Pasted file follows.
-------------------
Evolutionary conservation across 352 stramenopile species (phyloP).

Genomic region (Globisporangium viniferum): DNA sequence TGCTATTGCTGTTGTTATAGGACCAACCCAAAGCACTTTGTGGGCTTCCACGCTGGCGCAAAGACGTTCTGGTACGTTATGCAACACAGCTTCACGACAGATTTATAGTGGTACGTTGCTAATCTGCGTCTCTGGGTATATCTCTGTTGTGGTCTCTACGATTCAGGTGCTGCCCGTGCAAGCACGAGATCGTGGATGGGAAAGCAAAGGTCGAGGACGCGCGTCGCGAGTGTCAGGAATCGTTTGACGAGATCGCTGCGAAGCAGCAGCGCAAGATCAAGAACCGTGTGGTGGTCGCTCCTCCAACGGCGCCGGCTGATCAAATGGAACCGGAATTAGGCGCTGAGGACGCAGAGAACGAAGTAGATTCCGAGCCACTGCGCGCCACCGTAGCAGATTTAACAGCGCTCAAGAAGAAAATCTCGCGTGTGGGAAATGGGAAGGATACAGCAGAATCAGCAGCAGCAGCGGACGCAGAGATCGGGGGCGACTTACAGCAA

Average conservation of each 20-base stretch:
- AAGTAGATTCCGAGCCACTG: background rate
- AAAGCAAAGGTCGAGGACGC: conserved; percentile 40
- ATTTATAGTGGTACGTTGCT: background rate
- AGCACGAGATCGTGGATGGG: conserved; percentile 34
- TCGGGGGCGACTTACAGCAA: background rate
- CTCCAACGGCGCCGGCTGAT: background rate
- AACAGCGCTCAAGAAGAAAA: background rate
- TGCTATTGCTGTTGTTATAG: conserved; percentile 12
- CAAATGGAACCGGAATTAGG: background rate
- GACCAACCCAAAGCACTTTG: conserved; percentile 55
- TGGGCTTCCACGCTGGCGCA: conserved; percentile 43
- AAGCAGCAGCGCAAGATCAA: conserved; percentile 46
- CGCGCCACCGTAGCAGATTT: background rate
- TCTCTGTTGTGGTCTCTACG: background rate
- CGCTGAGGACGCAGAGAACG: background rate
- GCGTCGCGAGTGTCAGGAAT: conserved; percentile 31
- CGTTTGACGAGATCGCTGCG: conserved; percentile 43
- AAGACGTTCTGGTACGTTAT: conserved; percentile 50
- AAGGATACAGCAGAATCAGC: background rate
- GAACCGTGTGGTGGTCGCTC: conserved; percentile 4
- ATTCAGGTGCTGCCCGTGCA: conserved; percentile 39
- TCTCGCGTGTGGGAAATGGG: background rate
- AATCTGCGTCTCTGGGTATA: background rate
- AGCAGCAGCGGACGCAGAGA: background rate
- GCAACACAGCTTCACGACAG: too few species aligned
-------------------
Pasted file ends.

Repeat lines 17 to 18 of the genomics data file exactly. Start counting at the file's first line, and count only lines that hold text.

- TCTCTGTTGTGGTCTCTACG: background rate
- CGCTGAGGACGCAGAGAACG: background rate